Astronomers Have Identified The Most Powerful Pulsar Yet in a Distant Galaxy


The dense remains of big stars are neutron stars. They are the star-forming supernova explosions' collapsing cores.

Although we largely understand how they develop, we are still learning about how they change throughout time, especially when they are young.

Large sky surveys, however, have made it possible for astronomers to see a neutron star that may be only a few years old, signaling that this is beginning to change.

VT 1137-0337 is the designation of the relevant neutron star. It was discovered in 2018 as part of the Very Large Array Sky Survey and is located in a dwarf galaxy 400 million light-years from Earth (VLASS). A radio map of the sky is being made as part of the seven-year VLASS project. Over the course of three different runs, it will have successfully mapped around 80% of the sky.

It first observed VT 1137-0337 in 2018, and it observed the neutron star once more in 2019, once more in 2020, and once more in 2022. So, we are certain that it is not only a brief radio burst of some type.

The item is most likely a pulsar wind nebula, according to measurements. The neutron star's magnetic field and energy beams pass through the surrounding nebula as it rotates, ionizing the gas and causing it to generate radio waves.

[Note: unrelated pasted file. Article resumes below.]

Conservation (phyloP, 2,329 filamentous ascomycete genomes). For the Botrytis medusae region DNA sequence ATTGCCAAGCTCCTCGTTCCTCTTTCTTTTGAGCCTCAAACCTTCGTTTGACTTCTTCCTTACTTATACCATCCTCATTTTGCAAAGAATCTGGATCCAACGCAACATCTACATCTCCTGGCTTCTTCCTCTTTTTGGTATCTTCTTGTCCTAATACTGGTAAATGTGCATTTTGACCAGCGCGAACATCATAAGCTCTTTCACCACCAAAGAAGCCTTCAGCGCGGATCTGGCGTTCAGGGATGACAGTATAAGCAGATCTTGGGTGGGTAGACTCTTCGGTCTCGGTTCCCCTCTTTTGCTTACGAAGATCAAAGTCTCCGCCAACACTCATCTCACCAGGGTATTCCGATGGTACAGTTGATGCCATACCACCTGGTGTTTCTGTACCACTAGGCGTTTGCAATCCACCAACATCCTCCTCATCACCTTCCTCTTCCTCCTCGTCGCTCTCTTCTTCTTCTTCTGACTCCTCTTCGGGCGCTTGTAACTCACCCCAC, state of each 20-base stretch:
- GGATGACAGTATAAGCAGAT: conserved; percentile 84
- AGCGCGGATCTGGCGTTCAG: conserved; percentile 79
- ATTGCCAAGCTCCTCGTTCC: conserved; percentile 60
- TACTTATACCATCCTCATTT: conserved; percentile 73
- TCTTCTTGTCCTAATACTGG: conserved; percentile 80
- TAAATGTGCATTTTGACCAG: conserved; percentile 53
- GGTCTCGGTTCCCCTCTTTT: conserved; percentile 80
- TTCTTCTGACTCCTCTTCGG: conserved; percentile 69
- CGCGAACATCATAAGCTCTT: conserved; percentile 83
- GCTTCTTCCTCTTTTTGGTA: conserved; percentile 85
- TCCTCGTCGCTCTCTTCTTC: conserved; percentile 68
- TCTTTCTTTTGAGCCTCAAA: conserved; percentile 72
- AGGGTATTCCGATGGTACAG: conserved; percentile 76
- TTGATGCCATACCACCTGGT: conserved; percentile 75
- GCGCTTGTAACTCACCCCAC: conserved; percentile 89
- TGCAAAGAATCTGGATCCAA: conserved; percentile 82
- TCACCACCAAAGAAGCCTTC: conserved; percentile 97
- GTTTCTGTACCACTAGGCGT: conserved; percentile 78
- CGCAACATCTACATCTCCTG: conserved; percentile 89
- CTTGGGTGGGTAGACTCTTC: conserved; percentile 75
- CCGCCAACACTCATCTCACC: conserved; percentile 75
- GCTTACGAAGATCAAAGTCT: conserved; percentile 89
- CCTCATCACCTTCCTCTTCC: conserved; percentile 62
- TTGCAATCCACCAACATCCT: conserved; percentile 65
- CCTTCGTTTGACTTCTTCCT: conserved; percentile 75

It's noteworthy to note that VT 1137-0337 was missed by the Faint Images of the Radio Sky at Twenty-Centimeters (FIRST) VLA sky survey, which was conducted in 1998. The neutron star so emerged sometime between 1998 and 2018.

(Dong & Hallinan, NRAO/AUI/NSF)

Images from the VLA taken in 1998 and 2018 show where VT 1137-0337 is located. Sometime between these two dates, the object became visible to the VLA.
On the surface, VT 1137-0337 appears to be less than twenty years old, although it may actually be a little older. It's conceivable that the neutron star was present in 1998, but that the nebula around it was still thick enough to prevent radio waves from reaching Earth.

However, given the speed at which supernova remnants grow, the fog should have dissipated within 60 to 80 years, meaning that even the most conservative estimates place the age of the object in the decades, not the hundreds or millennia. A very young neutron star, maybe as young as 14, is VT 1137-0337.

The Crab Nebula, which was formed by a supernova in 1054 CE, has radio energy that is 10,000 times less than that of VT 1137-0337. This indicates that its magnetic field is substantially stronger. Powerful enough to suggest that VT 1137-0337 could be developing into a magnetar. Fast radio bursts are most likely caused by magnetars, strongly magnetic neutron stars (FRBs).

Therefore, although this may be the first observation of a magnetar birth, it won't be the last. Future sky surveys by astronomers will undoubtedly turn out additional births of these powerful objects.